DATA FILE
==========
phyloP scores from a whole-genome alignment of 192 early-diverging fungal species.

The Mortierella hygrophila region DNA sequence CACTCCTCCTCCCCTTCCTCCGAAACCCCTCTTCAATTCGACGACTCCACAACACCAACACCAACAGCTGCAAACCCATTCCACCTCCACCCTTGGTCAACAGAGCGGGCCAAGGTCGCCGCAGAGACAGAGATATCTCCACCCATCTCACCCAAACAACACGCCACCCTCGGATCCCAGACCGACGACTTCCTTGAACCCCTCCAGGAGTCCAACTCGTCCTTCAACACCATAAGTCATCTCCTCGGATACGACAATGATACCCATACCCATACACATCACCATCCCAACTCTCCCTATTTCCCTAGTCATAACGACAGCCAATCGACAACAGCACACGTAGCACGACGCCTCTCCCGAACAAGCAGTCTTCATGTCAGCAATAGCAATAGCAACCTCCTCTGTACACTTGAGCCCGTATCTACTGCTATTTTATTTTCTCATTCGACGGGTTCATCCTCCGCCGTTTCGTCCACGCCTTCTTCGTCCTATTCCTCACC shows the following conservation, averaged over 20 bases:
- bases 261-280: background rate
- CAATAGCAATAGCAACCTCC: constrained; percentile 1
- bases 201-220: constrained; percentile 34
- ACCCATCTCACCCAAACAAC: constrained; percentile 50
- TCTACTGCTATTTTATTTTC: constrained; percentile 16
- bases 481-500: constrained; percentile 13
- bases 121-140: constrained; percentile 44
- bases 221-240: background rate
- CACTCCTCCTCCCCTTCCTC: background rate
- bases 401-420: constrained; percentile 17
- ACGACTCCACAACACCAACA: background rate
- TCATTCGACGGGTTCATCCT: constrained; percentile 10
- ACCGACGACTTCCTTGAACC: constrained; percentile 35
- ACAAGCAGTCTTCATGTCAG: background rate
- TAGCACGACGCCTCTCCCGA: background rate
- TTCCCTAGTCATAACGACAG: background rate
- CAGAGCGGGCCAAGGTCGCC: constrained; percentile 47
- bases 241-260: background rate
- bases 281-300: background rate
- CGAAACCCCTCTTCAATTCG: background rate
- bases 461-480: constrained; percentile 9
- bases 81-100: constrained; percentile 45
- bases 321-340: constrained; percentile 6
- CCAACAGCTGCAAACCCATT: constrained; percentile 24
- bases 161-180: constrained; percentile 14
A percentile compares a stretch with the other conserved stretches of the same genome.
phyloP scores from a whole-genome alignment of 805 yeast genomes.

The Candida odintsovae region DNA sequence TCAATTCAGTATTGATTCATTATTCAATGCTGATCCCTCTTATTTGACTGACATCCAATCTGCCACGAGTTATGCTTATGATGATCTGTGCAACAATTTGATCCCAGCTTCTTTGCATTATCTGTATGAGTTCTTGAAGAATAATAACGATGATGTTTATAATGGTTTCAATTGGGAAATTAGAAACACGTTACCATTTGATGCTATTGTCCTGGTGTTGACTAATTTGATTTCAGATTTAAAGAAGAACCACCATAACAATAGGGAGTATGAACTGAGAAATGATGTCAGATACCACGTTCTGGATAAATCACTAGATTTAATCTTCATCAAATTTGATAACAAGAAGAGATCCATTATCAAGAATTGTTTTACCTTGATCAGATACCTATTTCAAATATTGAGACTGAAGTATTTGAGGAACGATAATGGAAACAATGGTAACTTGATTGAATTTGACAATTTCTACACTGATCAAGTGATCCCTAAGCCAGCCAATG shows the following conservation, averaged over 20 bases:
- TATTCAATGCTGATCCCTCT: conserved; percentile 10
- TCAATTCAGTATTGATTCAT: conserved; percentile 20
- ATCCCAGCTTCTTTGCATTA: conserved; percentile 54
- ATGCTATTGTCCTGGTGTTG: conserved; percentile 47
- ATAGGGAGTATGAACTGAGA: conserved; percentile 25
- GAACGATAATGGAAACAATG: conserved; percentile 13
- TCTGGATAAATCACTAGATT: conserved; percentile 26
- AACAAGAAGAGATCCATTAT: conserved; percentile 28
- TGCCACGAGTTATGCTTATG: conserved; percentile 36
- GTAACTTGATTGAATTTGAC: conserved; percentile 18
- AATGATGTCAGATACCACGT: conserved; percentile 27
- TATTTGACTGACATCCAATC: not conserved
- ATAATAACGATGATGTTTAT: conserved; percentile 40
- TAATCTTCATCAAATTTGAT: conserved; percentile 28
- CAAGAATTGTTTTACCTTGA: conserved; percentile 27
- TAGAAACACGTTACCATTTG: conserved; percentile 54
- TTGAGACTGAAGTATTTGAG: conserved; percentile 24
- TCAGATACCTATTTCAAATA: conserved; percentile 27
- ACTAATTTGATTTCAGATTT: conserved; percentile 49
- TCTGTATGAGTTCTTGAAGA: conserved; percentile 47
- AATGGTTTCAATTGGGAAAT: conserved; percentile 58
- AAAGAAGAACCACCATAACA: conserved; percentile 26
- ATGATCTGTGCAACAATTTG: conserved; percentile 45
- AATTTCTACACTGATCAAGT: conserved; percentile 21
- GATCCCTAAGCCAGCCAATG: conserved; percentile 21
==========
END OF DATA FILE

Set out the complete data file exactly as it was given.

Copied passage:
phyloP scores from a whole-genome alignment of 192 early-diverging fungal species.

The Mortierella hygrophila region DNA sequence CACTCCTCCTCCCCTTCCTCCGAAACCCCTCTTCAATTCGACGACTCCACAACACCAACACCAACAGCTGCAAACCCATTCCACCTCCACCCTTGGTCAACAGAGCGGGCCAAGGTCGCCGCAGAGACAGAGATATCTCCACCCATCTCACCCAAACAACACGCCACCCTCGGATCCCAGACCGACGACTTCCTTGAACCCCTCCAGGAGTCCAACTCGTCCTTCAACACCATAAGTCATCTCCTCGGATACGACAATGATACCCATACCCATACACATCACCATCCCAACTCTCCCTATTTCCCTAGTCATAACGACAGCCAATCGACAACAGCACACGTAGCACGACGCCTCTCCCGAACAAGCAGTCTTCATGTCAGCAATAGCAATAGCAACCTCCTCTGTACACTTGAGCCCGTATCTACTGCTATTTTATTTTCTCATTCGACGGGTTCATCCTCCGCCGTTTCGTCCACGCCTTCTTCGTCCTATTCCTCACC shows the following conservation, averaged over 20 bases:
- bases 261-280: background rate
- CAATAGCAATAGCAACCTCC: constrained; percentile 1
- bases 201-220: constrained; percentile 34
- ACCCATCTCACCCAAACAAC: constrained; percentile 50
- TCTACTGCTATTTTATTTTC: constrained; percentile 16
- bases 481-500: constrained; percentile 13
- bases 121-140: constrained; percentile 44
- bases 221-240: background rate
- CACTCCTCCTCCCCTTCCTC: background rate
- bases 401-420: constrained; percentile 17
- ACGACTCCACAACACCAACA: background rate
- TCATTCGACGGGTTCATCCT: constrained; percentile 10
- ACCGACGACTTCCTTGAACC: constrained; percentile 35
- ACAAGCAGTCTTCATGTCAG: background rate
- TAGCACGACGCCTCTCCCGA: background rate
- TTCCCTAGTCATAACGACAG: background rate
- CAGAGCGGGCCAAGGTCGCC: constrained; percentile 47
- bases 241-260: background rate
- bases 281-300: background rate
- CGAAACCCCTCTTCAATTCG: background rate
- bases 461-480: constrained; percentile 9
- bases 81-100: constrained; percentile 45
- bases 321-340: constrained; percentile 6
- CCAACAGCTGCAAACCCATT: constrained; percentile 24
- bases 161-180: constrained; percentile 14
A percentile compares a stretch with the other conserved stretches of the same genome.
phyloP scores from a whole-genome alignment of 805 yeast genomes.

The Candida odintsovae region DNA sequence TCAATTCAGTATTGATTCATTATTCAATGCTGATCCCTCTTATTTGACTGACATCCAATCTGCCACGAGTTATGCTTATGATGATCTGTGCAACAATTTGATCCCAGCTTCTTTGCATTATCTGTATGAGTTCTTGAAGAATAATAACGATGATGTTTATAATGGTTTCAATTGGGAAATTAGAAACACGTTACCATTTGATGCTATTGTCCTGGTGTTGACTAATTTGATTTCAGATTTAAAGAAGAACCACCATAACAATAGGGAGTATGAACTGAGAAATGATGTCAGATACCACGTTCTGGATAAATCACTAGATTTAATCTTCATCAAATTTGATAACAAGAAGAGATCCATTATCAAGAATTGTTTTACCTTGATCAGATACCTATTTCAAATATTGAGACTGAAGTATTTGAGGAACGATAATGGAAACAATGGTAACTTGATTGAATTTGACAATTTCTACACTGATCAAGTGATCCCTAAGCCAGCCAATG shows the following conservation, averaged over 20 bases:
- TATTCAATGCTGATCCCTCT: conserved; percentile 10
- TCAATTCAGTATTGATTCAT: conserved; percentile 20
- ATCCCAGCTTCTTTGCATTA: conserved; percentile 54
- ATGCTATTGTCCTGGTGTTG: conserved; percentile 47
- ATAGGGAGTATGAACTGAGA: conserved; percentile 25
- GAACGATAATGGAAACAATG: conserved; percentile 13
- TCTGGATAAATCACTAGATT: conserved; percentile 26
- AACAAGAAGAGATCCATTAT: conserved; percentile 28
- TGCCACGAGTTATGCTTATG: conserved; percentile 36
- GTAACTTGATTGAATTTGAC: conserved; percentile 18
- AATGATGTCAGATACCACGT: conserved; percentile 27
- TATTTGACTGACATCCAATC: not conserved
- ATAATAACGATGATGTTTAT: conserved; percentile 40
- TAATCTTCATCAAATTTGAT: conserved; percentile 28
- CAAGAATTGTTTTACCTTGA: conserved; percentile 27
- TAGAAACACGTTACCATTTG: conserved; percentile 54
- TTGAGACTGAAGTATTTGAG: conserved; percentile 24
- TCAGATACCTATTTCAAATA: conserved; percentile 27
- ACTAATTTGATTTCAGATTT: conserved; percentile 49
- TCTGTATGAGTTCTTGAAGA: conserved; percentile 47
- AATGGTTTCAATTGGGAAAT: conserved; percentile 58
- AAAGAAGAACCACCATAACA: conserved; percentile 26
- ATGATCTGTGCAACAATTTG: conserved; percentile 45
- AATTTCTACACTGATCAAGT: conserved; percentile 21
- GATCCCTAAGCCAGCCAATG: conserved; percentile 21